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Lexicon-based sentiment analysis of fake news on social media
Sabanci University, Turkey.
Linnaeus University, School of Business and Economics, Department of Marketing. (DISA;DISA-IDP)ORCID iD: 0000-0003-2248-0802
Sabanci University, Turkey.ORCID iD: 0000-0001-5435-6633
2022 (English)In: Presented at the AIRSI2022 Conference: Technologies 4.0 in Tourism, Services & Marketing, Zaragoza, Spain, July 11-13, 2022, Zaragoza, Spain, 2022, Zaragoza, Spain, 2022Conference paper, Published paper (Refereed)
Sustainable development
SDG 16: Promote peaceful and inclusive societies for sustainable development, provide access to justice for all and build effective, accountable and inclusive institutions at all levels
Abstract [en]

Social media is considered one of the primary sources of information. Besides all benefits that social media bring to human life, the popularity of social media simultaneously caused a rapid spread of fake news. Fake news poses a serious threat to societies since it enhances the polarity among different ideas, such as political parties. The fake news issue was further exacerbated during the COVID-19 Pandemic, and fake news studies attracted the attention of plenty of researchers (e.g., Apuke & Omar, 2021; Elías & Catalan-Matamoros, 2020). For example, Fake news claiming that 5G cell towers affect the human immune system has led to the burning of some cell towers in Europe (Mourad et al., 2020). Researchers claimed that fake stories spread more rapidly than true ones on social media (Vosoughi et al., 2018). The rapid spread of fake news makes companies and organizations vulnerable. Fake news about a company can directly affect the company's stock price and cause financial losses. A literature review reveals that scholars from multidisciplinary areas are interested in this topic; for instance, psychology scholars aim to answer research questions such as why people believe and share fake news (Talwar et al., 2019) and what are the characteristics of people who share or are involved in the spread of fake news (Ben-Gal et al., 2019; Brashier & Schacter, 2020). Computer science scholars aim to find ways to detect fake news, using machine learning techniques to create detection models (Faustini & Covões, 2020; Ozbay & Alatas, 2020). Emotion and sentiment analysis of fake news have not been studied in the literature; thus, this research will contribute to the field significantly.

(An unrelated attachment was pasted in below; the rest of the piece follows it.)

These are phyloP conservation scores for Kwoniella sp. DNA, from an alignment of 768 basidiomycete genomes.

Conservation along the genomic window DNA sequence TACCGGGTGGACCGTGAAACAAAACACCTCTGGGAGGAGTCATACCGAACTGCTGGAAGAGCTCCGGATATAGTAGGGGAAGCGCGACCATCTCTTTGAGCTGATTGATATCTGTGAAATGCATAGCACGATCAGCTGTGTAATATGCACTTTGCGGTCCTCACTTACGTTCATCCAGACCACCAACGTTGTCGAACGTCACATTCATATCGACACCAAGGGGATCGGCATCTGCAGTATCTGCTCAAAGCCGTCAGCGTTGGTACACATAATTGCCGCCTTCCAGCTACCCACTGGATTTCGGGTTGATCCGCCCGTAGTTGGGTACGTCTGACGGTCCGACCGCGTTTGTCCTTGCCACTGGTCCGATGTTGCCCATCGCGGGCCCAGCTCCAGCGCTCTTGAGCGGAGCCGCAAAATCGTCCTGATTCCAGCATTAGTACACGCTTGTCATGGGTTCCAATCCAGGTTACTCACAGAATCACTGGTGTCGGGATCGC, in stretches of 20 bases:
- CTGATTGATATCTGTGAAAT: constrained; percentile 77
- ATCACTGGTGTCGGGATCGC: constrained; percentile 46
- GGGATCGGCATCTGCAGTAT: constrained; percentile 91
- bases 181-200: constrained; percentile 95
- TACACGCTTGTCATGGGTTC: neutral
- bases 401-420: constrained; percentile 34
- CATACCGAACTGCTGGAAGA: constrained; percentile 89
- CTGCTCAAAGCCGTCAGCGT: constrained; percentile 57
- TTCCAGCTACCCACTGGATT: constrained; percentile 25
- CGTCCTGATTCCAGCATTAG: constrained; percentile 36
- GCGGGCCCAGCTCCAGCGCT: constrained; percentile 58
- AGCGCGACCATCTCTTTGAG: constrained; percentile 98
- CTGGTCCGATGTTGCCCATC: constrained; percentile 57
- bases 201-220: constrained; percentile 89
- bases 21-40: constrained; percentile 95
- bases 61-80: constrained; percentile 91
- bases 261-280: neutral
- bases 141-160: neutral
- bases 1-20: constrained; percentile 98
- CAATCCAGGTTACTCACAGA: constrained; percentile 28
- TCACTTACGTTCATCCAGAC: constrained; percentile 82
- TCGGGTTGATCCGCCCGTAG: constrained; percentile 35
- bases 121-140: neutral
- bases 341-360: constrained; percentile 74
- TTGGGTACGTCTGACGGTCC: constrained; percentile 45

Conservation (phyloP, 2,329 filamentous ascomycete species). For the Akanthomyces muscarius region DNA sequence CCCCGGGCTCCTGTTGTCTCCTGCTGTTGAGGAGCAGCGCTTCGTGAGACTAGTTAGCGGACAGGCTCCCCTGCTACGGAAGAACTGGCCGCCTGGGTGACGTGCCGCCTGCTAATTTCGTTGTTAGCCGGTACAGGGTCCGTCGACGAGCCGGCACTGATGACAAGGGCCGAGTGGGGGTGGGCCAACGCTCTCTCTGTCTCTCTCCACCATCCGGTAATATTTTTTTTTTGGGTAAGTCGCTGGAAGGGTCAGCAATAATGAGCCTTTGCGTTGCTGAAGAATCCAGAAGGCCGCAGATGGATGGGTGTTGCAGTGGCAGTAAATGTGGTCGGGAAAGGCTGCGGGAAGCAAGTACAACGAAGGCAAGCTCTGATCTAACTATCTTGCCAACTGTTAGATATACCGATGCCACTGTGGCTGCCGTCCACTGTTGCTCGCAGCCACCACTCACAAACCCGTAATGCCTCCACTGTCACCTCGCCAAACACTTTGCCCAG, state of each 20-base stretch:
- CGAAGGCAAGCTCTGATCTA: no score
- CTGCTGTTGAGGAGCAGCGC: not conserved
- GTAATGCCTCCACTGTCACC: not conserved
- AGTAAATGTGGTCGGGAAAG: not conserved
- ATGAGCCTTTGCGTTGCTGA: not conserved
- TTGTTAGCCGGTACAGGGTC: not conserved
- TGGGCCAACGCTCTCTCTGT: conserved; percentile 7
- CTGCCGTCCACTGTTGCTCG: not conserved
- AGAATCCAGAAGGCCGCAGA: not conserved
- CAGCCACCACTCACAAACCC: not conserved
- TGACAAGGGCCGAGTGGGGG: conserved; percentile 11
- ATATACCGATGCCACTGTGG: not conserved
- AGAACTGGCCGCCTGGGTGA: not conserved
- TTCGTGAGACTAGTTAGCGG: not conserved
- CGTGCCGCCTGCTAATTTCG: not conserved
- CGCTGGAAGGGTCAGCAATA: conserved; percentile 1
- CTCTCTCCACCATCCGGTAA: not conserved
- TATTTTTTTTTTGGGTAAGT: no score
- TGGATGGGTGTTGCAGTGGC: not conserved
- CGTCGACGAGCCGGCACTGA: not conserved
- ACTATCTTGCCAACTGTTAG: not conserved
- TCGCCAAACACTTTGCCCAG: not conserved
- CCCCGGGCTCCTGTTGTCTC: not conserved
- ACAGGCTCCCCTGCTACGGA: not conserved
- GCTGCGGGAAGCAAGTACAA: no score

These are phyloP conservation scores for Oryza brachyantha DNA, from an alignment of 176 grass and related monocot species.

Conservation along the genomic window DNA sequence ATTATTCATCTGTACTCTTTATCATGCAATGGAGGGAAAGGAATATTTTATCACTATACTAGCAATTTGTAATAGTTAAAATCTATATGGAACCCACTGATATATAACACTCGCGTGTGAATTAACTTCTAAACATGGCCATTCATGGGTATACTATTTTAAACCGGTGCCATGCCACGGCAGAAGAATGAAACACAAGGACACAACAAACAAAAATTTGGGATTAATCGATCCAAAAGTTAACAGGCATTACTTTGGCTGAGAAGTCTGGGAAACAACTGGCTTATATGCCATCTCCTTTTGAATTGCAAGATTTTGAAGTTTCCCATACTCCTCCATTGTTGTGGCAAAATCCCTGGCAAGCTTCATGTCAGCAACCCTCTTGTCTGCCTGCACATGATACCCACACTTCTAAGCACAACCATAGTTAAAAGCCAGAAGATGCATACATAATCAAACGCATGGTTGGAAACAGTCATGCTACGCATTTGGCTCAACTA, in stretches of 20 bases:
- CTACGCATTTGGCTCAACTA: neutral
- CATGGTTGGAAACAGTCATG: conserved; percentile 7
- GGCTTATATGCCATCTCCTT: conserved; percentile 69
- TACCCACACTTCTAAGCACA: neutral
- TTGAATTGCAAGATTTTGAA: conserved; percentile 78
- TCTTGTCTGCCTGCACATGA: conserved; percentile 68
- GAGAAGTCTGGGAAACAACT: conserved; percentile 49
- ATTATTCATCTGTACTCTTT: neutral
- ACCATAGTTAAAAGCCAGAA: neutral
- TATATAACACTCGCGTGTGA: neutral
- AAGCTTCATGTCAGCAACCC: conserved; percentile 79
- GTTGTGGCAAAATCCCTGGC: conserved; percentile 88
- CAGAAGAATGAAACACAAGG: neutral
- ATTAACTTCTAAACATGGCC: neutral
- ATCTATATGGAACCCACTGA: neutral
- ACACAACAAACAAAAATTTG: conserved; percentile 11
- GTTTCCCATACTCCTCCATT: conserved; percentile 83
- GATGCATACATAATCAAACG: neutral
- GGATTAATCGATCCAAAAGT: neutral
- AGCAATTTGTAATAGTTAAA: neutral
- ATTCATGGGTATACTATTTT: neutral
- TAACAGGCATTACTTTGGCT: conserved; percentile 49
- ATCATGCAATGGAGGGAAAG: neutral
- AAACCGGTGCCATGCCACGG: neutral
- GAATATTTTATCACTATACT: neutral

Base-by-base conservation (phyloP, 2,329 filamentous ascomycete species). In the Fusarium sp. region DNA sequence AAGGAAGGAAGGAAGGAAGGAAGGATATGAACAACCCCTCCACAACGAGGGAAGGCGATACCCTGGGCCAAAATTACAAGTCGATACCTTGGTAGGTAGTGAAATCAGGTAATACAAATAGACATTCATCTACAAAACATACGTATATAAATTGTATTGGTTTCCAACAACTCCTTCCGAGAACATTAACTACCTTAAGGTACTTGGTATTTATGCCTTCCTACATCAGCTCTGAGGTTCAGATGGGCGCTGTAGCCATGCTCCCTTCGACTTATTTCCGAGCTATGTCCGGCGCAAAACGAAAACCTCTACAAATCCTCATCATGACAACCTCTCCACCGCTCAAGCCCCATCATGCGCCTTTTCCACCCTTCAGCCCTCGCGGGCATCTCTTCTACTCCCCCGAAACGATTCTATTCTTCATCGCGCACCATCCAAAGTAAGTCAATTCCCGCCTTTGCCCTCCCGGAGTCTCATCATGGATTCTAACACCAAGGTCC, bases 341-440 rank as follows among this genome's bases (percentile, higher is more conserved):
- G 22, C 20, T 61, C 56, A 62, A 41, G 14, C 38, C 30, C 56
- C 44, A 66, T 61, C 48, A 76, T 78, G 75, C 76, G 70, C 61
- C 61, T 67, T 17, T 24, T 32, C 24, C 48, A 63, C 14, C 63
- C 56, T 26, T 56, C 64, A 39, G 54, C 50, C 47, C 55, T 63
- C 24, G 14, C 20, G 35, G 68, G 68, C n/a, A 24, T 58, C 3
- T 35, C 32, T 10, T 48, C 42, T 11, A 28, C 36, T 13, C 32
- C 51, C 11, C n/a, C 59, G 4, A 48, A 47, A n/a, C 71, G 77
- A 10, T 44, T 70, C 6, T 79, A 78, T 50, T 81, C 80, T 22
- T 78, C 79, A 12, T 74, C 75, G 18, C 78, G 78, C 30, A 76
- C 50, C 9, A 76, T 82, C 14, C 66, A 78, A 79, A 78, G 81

Place, publisher, year, edition, pages
Zaragoza, Spain, 2022.
Keywords [en]
Lexicon, Sentiment Analysis, Fake news
National Category
Human Aspects of ICT
Identifiers
URN: urn:nbn:se:lnu:diva-115057OAI: oai:DiVA.org:lnu-115057DiVA, id: diva2:1679322
Conference
AIRSI2022 Conference: Technologies 4.0 in Tourism, Services & Marketing, Zaragoza, Spain, July 11-13, 2022
Available from: 2022-06-30 Created: 2022-06-30 Last updated: 2023-09-25Bibliographically approved

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Ozturkcan, Selcen

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CiteExportLink to record
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Citation style
  • apa
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